Statement at Open Meeting on the Final Rule Amendment to Shorten the Transaction Settlement Cycle
Commissioner Kara M. Stein
March 22, 2017
Good morning. I would like to thank staff in offices throughout the Commission for their hard work on this final rule to shorten the settlement cycle for securities transactions. In particular, I would like to thank Jeff Mooney, Christian Sabella, Susan Petersen, Justin Pica, Andrew Shanbrom, and Jesse Capelle in the Division of Trading & Markets, and DERA’s Hari Phatak, Adam Yonce and Charles Lin.
Over 80 years ago, Wall Street was filled with “runners” who carried stock certificates and other documentation back and forth between brokers and dealers, banks, and others in the securities markets. Runners were critical to the final step of a securities trade settlement – the actual transfer of shares to the account of the buyer, and the transfer of money to the account of the seller.
Fast-forward 80 years, where advances in technology and communication have transformed the landscape of our securities marketplace. Instead of runners carrying documents, fiber-optic cables now carry digital signals faster than the blink of an eye. While trading is now nearly instantaneous, the final step in the securities settlement process is not. Today’s amended rule is an attempt to catch up with technology developments in the world around us. The current settlement cycle standard of three days after a trade is woefully behind the times. Currently, standards vary around the globe, but most are moving to shorter settlement cycles.
Today’s rule amendment begins the process of acknowledging how improvements in infrastructure and technology have fundamentally changed the securities settlement landscape. We no longer live in an era where back office functions are handled manually by human beings. We live, work, and transact in a digitalized world.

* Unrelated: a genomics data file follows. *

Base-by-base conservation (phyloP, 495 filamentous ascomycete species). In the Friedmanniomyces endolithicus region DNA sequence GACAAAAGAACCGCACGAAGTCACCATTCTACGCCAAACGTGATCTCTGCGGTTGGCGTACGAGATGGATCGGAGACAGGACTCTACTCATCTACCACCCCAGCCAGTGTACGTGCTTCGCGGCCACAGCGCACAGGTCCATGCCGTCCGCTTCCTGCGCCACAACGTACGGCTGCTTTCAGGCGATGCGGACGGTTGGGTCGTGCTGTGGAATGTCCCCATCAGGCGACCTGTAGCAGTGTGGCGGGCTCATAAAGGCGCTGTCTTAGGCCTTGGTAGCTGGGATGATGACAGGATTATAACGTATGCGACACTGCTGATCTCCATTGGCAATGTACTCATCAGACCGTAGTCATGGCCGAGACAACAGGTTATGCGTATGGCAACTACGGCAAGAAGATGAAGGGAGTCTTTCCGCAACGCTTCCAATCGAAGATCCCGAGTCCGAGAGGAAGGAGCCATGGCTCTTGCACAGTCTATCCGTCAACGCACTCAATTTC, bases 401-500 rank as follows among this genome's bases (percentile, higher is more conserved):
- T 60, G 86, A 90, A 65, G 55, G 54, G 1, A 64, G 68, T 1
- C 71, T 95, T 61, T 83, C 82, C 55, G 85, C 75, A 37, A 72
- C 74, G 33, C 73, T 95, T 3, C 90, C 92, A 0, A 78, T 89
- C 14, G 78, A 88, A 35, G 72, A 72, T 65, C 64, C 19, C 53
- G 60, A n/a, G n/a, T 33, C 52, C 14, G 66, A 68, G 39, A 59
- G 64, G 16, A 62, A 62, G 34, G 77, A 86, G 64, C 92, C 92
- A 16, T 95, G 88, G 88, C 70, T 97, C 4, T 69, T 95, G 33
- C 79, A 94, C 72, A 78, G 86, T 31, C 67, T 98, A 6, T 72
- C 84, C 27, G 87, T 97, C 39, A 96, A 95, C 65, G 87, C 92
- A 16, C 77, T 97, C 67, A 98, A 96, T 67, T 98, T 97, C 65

The amendment being voted on today will reduce the standard securities settlement cycle in the U.S. by one day, to T+2. Elongated settlement cycles have been associated with increased counterparty default risk, market risk, liquidity risk, credit risk and overall systemic risk. Longer settlements may also contribute to inefficiencies in how capital moves from investors to companies.
Shortening the standard settlement cycle to T+2 at this time is a helpful step toward decreasing these risks and facilitating greater market certainty and efficiency.
That said, while movement to a T+2 standard settlement cycle is an improvement from the current T+3 standard, more can and should be done. At this very moment, technological, operational, and communications improvements exist that could enable T+1 and end-of-the-day settlement cycles.
Accordingly, I have asked the staff to study not only the changes resulting from a movement to a T+2 settlement cycle, but also to consider further improvements.
The study is due to the Commission within three years of the compliance date for today’s rule amendment. The report should provide the Commission with data and information regarding the implementation and impacts of T+2, and the possibility of further improving and shortening the standard settlement cycle. Our staff will welcome, and I encourage, input and insight from investors, market participants, academics, and others on the impact of the amended rule going forward.